IGAF firms interview with Marc Elman, Managing Partner of PSB Boisjoli
PSB Boisjoli LLP's origins as a Montreal, Quebec-based accounting firm trace back to the 1930s. After experiencing annual double digit growth since 2000, the firm completed a merger in early 2008 with Boisjoli Sabbag, another Quebec-based French firm, resulting in the merged entities' further penetration into the francophone market. PSB Boisjoli is well poised to serve the province of Quebec's multi cultural landscape consisting of francophone, anglophone, and allophone businesses
With a client base of private companies with revenues of $5 to $150 million in quite diverse industries, PSB Boisjoli LLP in Montreal, Quebec, occupies an "interesting niche in the province, next to the Big Four firms and two or three others," says Marc Elman, managing partner. "We are much more broad-based than our size would indicate." PSB Boisjoli currently employs 130 people, and in addition to full service audit and tax support offers specialized practices directed by partners and managers with 16 certifications.
Elman enjoys saying that in his whole life he has had just one job, working as an accountant for PSB. He started with the firm as an undergraduate working part time, joined the audit staff in 1983, and then moved to tax, where he became partner-in-charge. By 1995, Elman found that his tax practice had become so large that he had to choose between day-to-day client involvement and practice management. He decided to relinquish his position as Tax PIC and turned to building the firm's business, becoming managing partner in 2000. Since that time, PSB Boisjoli has grown from $6.5 million in sales to $20-21 million, for the most part through organic development.
PSB Boisjoli's multidisciplinary team specialized practices include, among others, scientific research and experimental development tax credit support, business valuation services, a financial reorganization and insolvency practice, cross-border tax planning, and human resources outsourcing, a unique specialty in their market.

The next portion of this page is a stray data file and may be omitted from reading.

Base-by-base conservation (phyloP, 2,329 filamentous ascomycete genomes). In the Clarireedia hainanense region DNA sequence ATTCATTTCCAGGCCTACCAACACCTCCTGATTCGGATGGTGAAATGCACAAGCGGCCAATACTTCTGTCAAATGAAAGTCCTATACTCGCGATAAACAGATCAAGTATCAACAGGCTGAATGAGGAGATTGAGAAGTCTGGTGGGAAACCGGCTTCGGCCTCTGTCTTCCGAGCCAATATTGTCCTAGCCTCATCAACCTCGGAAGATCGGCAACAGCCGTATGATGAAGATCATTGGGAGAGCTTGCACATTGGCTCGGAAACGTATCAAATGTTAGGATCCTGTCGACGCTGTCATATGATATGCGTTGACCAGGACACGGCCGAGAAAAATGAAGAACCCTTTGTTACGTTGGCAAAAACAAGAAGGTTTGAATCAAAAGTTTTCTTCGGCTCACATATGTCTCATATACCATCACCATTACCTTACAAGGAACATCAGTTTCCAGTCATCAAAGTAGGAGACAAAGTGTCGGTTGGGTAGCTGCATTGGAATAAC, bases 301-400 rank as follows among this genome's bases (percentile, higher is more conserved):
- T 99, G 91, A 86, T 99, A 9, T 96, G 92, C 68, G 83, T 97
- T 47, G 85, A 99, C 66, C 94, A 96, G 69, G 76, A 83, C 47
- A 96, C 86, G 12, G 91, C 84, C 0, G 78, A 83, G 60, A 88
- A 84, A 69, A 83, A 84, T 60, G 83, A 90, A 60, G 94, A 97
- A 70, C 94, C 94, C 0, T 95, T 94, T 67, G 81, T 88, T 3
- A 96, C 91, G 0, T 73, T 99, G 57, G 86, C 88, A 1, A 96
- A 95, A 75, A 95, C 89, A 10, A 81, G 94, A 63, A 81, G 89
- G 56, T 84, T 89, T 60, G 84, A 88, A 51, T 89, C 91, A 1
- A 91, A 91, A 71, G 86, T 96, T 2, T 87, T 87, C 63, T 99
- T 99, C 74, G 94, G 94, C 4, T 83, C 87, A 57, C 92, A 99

The human resources consulting division offers various services such as compensation strategies, performance management, company diagnostics, organizational development, and training. Many of these consulting services are subsidized by the government. In addition, the division also offers services that deal with compliance to Quebec law such as Pay Equity and the 1% Training law. Please note that Pay Equity in Quebec differs from "equal pay for equal work" in that predominantly female categories are evaluated against predominantly male job categories. This ensures that all women working in predominantly female job categories are paid equally to that of predominantly male job categories.
PSB Boisjoli's scientific research and experimental development tax credit expertise gives real value to many of their clients. "Quebec is the most generous place in the world to do research," Elman says. Up to 80 percent of research and development expenses are paid for by the government and PSB Boisjoli has engineers on staff to support clients' claims. Demand for the firm's bankruptcy, financial reorganization, and insolvency practice has been cyclical, but Elman anticipates significant growth in the present economic climate. Through their insolvency arm, H.H. Davis and Associates, PSB Boisjoli experts can serve as trustees of insolvent entities and manage their assets. In the past four years the firm has built strength in the field of U.S./Canada taxation.